Sunday, July 29, 2007

2 AM Licenses: Solve the Problem, Not the Not-Problem

AP is slightly worried about a beat-the-dead-horse situation with another post on 2 am licenses, but this recent letter to the editor shows many of my arguments, all in one convenient location. There will be less frequent commentary than usual, so as to better display the flow of the letter, and the mistakes of logic.

Here we go:

Regarding a letter on liquor licenses:

The residents of Acton's Landing will soon witness the problems outlined in the letter. When I lived on South Street:

-My car was vandalized.

-Two of our vehicles were damaged by a hit-and-run driver.

-Seven cars on Charles Street had their windshields damaged late one night.

-Our neighbors had to clean condoms off their yards.

-Beer bottles were left on the sidewalk.

-Rowdy revelers returned to their cars late at night.

-Drunks relieved themselves against the wall of our abode (and on a driver from Reliable Cab Co.)

Everyone agrees that these things are problems. But here is where the reasoning in this letter starts to go array:

To solve these problems:

-Bartenders should not continue to serve drunken patrons.

Or, people could exercise SELF, REPEAT SELF-restraint and not drink themselves silly. Even so, many (if not most) bartenders are required to take alcohol training classes such as TIPS or TAM to help them identify recklessly intoxicated patrons. The main point remains: it is YOUR responsibility to monitor and maintain an acceptable level of sobriety for YOURSELF.

-Alcohol should not be served past midnight on weeknights. (If, however, one establishment gets a 2 a.m. license, they all should!)

I could not disagree and agree with you more! Let's start with the 'agree'. You are correct: if one gets it, all should get it. The planning commission, however, expressly stated that equity is not one of their goals! Go figure. Now for the 'disagree'. You say that a solution to the above problems is to move back bar closing times to midnight, and further distinguish weeknights from weekends. What problem does this solve? Seriously, how does changing hours of operation affect any of these things. I ponder:

-Does it matter what time your car gets vandalized?

-Are hit-and-run accidents time sensitive?

-Is it better to clean condoms off your yard on weekends than on weekdays?

-Do drunk revelers urinate less at midnight than at 2 am?

Answer: HELL NO! The point is: the time doesn't matter. All of these things are already against the law. Changing the closing times of bars is largely arbitrary and irrelevant. If PEOPLE behaved appropriately, perhaps because they knew they would be fined or go to jail if they were caught doing any of the things you mentioned, bars could theoretically be open 24/7.

Should we ban cars because people speed? Should we ban the internet because people use it to steal identities? Should we abolish our entire government because Congressmen are involved in scandals? NO!!! Get it? It's the PEOPLE that are the problem!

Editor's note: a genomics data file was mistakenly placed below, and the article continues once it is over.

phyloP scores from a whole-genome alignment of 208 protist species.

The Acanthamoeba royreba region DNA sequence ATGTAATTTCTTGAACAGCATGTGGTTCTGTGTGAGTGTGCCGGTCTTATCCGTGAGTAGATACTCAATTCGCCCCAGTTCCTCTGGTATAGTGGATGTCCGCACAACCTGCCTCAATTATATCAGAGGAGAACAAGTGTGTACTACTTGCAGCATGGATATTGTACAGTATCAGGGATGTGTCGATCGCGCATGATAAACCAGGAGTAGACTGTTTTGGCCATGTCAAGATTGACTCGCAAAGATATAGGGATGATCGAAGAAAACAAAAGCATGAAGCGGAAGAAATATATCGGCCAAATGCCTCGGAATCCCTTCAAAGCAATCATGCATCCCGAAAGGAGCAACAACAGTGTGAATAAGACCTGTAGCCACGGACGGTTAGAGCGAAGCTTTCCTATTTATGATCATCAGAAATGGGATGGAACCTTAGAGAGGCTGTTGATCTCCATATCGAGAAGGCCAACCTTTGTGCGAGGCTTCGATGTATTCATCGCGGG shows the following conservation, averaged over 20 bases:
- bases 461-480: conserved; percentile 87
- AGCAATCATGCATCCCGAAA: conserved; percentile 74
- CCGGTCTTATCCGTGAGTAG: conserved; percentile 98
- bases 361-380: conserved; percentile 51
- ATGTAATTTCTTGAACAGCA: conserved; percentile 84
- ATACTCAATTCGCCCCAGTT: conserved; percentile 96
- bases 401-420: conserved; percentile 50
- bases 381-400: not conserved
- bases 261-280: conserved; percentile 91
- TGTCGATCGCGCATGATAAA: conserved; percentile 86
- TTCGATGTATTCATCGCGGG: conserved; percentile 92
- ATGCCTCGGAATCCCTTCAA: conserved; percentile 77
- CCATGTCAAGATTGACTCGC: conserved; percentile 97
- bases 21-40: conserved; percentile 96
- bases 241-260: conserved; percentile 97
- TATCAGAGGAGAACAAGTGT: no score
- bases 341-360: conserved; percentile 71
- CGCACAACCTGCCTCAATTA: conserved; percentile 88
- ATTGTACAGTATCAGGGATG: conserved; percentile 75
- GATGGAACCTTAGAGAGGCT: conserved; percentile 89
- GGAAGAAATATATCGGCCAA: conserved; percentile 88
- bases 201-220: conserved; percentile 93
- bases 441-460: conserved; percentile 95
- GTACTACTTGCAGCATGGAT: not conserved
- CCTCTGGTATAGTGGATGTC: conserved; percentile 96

Also, the residential parking regulations are backward. Non-residents can park in residential districts for two hours during the day, but all night starting around 8 p.m. There should be parking only for residents, or guests for whom parking passes have been purchased, from 5 p.m. to 9 a.m.

Agreed. Residents work during the day and need their spots at night. But let's be honest--the city does not want to take the effort to coordinate parking enforcement outside of their business hours.

Here's an idea: fully staff the police department, then have the extra officers ENFORCE the public intoxication laws and the parking laws at night! Agreed? Ok. Great.

Also, people, you gotta remember that 3 types of people need to park downtown: residents, workers, and consumers. Downtown has the uniquely charming aspect of having residential areas next to business areas--that's why they call it DOWN-TOWN. You have to share the space with businesses and patrons. If you don't want to, move out of the middle of the town.

Just because Acton's Landing is about five blocks from Main Street, that doesn't mean it isn't affected by drunken patrons. As long as the law's aren't enforced, the revelers will continue to annoy.
CARYL P. WEISS, Annapolis

Exactly perfectly correct!!!!! Let me repeat that last sentence:

As long as the law's aren't enforced, the revelers will continue to annoy.

You have just wiped out your entire letter and supported my point in one single sentence. You said, if the current laws are not enforced, nothing will change. In other words, IT DOESN'T MATTER WHAT TIME BARS CLOSE!!! Enforcement, enforcement! If this doesn't happen, nothing else matters. The fact that many citizens and elected officials do not understand this threatens to cause unnecessary harm and hardship to local business-owners.

So much for lightening up on the commentary.